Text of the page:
Hartz, A. M., Bauer, B., Fricker, G., and Miller, D. S. (2004). Rapid regulation of P-glycoprotein at the blood-brain barrier by endothelin-1. Mol. Pharmacol. 66, 387–394. doi: 10.1124/mol.104.001503

PubMed Abstract | CrossRef Full Text | Google Scholar

Hartz, A. M., Bauer, B., Soldner, E. L., Wolf, A., Boy, S., Backhaus, R., et al. (2012). Amyloid-β contributes to blood-brain barrier leakage in transgenic human amyloid precursor protein mice and in humans with cerebral amyloid angiopathy. Stroke 43, 514–523. doi: 10.1161/strokeaha.111.627562

PubMed Abstract | CrossRef Full Text | Google Scholar

Hartz, A. M., Miller, D. S., and Bauer, B. (2010). Restoring blood-brain barrier P-glycoprotein reduces brain amyloid-β in a mouse model of Alzheimer’s disease. Mol. Pharmacol. 77, 715–723. doi: 10.1124/mol.109.061754

PubMed Abstract | CrossRef Full Text | Google Scholar

Hartz, A. M. S., Schulz, J. A., Sokola, B. S., Edelmann, S. E., Shen, A. N., Rempe, R. G., et al. (2018a). Isolation of cerebral capillaries from fresh human brain tissue. J. Vis. Exp. 139:e57346. doi: 10.3791/57346

PubMed Abstract | CrossRef Full Text | Google Scholar

Hartz, A. M. S., Zhong, Y., Shen, A. N., Abner, E. L., and Bauer, B. (2018b). Preventing P-gp ubiquitination lowers aβ brain levels in an Alzheimer’s disease mouse model. Front. Aging Neurosci. 10:186. doi: 10.3389/fnagi.2018.00186

PubMed Abstract | CrossRef Full Text | Google Scholar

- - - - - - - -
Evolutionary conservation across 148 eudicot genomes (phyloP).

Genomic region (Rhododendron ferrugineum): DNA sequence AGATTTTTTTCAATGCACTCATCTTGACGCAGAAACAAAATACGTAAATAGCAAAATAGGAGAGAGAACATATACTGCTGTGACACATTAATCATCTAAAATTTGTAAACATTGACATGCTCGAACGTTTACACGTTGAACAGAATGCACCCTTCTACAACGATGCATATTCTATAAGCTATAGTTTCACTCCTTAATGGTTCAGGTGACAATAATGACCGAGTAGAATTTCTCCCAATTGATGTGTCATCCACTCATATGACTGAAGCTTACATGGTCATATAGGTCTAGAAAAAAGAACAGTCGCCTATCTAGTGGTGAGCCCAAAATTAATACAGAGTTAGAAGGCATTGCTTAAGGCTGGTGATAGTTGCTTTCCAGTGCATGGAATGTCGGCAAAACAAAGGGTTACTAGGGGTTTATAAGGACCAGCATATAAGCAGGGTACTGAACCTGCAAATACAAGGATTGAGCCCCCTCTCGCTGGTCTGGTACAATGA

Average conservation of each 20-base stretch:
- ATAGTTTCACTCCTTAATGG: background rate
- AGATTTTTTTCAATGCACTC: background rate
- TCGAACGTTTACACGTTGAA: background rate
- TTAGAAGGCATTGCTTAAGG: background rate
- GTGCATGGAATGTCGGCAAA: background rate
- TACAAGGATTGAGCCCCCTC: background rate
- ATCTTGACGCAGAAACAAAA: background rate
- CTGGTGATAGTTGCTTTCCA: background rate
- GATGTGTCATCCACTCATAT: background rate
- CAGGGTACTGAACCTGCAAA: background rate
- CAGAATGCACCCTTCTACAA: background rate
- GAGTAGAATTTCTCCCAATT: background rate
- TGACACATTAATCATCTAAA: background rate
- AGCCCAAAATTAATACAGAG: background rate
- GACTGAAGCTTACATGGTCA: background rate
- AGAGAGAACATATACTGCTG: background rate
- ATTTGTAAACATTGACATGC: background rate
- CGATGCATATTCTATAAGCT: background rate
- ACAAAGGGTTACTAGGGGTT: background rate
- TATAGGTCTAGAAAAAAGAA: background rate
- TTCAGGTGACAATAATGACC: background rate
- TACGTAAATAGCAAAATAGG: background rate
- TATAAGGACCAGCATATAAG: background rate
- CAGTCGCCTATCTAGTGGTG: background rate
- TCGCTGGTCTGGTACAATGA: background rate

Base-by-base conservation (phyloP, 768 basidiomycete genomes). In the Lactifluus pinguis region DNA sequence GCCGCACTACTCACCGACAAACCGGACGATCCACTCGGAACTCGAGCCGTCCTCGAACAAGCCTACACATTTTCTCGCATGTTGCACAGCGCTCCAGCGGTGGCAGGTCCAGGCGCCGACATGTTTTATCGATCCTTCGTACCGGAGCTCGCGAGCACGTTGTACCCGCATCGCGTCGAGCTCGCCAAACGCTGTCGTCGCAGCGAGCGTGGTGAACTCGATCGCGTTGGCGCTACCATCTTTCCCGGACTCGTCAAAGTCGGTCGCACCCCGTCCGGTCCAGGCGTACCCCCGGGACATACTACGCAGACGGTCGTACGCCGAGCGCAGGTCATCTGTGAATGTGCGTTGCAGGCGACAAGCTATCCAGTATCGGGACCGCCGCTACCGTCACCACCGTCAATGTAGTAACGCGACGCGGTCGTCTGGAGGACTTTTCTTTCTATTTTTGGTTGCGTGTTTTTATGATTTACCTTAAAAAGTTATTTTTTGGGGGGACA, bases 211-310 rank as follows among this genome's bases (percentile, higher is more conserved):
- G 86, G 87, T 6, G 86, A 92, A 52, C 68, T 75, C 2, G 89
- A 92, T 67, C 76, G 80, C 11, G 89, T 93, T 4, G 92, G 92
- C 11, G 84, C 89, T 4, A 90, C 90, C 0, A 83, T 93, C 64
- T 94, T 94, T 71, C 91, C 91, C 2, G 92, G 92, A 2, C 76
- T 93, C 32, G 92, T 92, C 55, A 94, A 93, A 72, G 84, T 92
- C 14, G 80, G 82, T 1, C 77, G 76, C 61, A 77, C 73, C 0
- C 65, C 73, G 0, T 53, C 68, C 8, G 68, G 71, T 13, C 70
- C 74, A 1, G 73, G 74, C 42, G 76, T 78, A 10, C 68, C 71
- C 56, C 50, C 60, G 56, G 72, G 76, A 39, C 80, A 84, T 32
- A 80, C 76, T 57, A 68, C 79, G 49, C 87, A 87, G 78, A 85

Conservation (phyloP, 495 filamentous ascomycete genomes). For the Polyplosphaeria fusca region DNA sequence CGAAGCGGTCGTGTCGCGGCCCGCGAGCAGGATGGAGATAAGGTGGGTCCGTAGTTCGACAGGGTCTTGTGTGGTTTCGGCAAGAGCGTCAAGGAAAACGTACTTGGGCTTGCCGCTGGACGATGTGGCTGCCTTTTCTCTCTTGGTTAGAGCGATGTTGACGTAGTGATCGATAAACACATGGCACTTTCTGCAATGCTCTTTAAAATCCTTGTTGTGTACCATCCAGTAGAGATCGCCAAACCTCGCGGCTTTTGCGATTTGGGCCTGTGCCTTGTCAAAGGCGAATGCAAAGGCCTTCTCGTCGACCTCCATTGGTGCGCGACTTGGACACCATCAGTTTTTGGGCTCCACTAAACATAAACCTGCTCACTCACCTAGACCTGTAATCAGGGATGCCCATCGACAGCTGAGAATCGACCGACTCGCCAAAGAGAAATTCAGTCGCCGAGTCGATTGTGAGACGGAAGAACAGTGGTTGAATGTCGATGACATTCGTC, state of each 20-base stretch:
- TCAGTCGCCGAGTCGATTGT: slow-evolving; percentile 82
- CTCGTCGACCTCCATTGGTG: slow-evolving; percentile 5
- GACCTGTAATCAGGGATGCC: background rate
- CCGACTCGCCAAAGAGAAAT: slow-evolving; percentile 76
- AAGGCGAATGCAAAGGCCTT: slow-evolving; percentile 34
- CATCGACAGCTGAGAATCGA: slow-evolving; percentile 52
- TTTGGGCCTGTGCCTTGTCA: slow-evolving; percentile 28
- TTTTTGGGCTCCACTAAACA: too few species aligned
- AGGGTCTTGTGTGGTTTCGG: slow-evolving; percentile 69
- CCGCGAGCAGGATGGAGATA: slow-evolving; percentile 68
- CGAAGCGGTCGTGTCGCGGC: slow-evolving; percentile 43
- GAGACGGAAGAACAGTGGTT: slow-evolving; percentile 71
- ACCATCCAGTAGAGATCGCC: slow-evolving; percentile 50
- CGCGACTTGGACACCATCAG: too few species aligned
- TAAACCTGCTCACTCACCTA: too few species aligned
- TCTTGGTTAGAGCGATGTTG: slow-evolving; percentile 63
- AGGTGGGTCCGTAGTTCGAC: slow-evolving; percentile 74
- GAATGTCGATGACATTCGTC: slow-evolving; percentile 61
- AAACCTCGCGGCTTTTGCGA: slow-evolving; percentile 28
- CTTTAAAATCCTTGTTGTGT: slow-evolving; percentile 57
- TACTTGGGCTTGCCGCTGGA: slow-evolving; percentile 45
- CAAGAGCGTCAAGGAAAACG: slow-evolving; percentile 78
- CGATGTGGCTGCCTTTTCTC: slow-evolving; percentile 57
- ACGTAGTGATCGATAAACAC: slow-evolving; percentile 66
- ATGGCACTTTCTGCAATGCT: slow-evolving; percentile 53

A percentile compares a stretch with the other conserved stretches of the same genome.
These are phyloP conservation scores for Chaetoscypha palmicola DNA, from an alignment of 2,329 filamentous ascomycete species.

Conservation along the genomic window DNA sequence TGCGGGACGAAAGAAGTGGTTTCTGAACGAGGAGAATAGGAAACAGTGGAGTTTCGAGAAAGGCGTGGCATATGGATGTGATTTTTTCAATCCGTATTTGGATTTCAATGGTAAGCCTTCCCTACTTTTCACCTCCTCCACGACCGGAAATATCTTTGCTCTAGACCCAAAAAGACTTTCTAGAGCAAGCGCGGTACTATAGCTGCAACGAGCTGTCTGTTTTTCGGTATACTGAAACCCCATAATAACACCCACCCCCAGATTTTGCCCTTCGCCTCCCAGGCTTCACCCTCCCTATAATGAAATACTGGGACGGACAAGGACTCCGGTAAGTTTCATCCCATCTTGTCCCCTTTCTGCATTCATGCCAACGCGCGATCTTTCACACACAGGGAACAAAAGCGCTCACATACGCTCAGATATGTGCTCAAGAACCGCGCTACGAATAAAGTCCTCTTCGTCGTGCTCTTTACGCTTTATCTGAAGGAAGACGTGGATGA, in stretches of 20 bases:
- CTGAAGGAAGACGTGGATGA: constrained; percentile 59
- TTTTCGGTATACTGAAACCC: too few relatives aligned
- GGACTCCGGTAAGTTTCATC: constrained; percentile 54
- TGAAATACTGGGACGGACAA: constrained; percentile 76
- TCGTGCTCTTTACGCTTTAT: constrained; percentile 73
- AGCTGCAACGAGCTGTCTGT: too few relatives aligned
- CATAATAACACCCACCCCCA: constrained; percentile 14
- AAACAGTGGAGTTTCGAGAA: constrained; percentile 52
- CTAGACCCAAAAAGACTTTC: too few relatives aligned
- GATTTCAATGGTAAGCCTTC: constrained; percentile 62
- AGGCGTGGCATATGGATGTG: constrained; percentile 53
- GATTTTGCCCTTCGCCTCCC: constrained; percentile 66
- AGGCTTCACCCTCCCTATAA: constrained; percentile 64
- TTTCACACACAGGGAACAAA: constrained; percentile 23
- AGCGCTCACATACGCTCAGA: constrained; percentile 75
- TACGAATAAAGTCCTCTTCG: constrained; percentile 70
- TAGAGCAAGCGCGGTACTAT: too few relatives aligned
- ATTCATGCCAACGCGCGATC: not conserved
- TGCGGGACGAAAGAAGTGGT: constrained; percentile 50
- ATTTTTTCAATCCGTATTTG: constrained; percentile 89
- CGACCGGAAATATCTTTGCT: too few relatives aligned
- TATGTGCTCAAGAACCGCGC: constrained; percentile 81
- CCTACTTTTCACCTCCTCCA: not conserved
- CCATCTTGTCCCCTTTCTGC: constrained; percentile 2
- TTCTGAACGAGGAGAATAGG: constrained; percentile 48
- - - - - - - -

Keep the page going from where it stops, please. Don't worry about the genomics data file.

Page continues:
Hui, T., Cao, Q., Wegrzyn-Woltosz, J., O’Neill, K., Hammond, C. A., Knapp, D., et al. (2018). High-resolution single-cell DNA methylation measurements reveal epigenetically distinct hematopoietic stem cell subpopulations. Stem Cell Reports 11, 578–592. doi: 10.1016/j.stemcr.2018.07.003

PubMed Abstract | CrossRef Full Text | Google Scholar

Jung, B., Arnold, T. D., Raschperger, E., Gaengel, K., and Betsholtz, C. (2018). Visualization of vascular mural cells in developing brain using genetically labeled transgenic reporter mice. J. Cereb. Blood Flow Metab. 38, 456–468. doi: 10.1177/0271678x17697720

PubMed Abstract | CrossRef Full Text | Google Scholar

Kalluri, A. S., Vellarikkal, S. K., Edelman, E. R., Nguyen, L., Subramanian, A., Ellinor, P. T., et al. (2019). Single-cell analysis of the normal mouse aorta reveals functionally distinct endothelial cell populations. Circulation 140, 147–163. doi: 10.1161/circulationaha.118.038362

PubMed Abstract | CrossRef Full Text | Google Scholar

Kassner, A., and Merali, Z. (2015). Assessment of blood-brain barrier disruption in stroke. Stroke 46, 3310–3315. doi: 10.1161/strokeaha.115.008861

PubMed Abstract | CrossRef Full Text | Google Scholar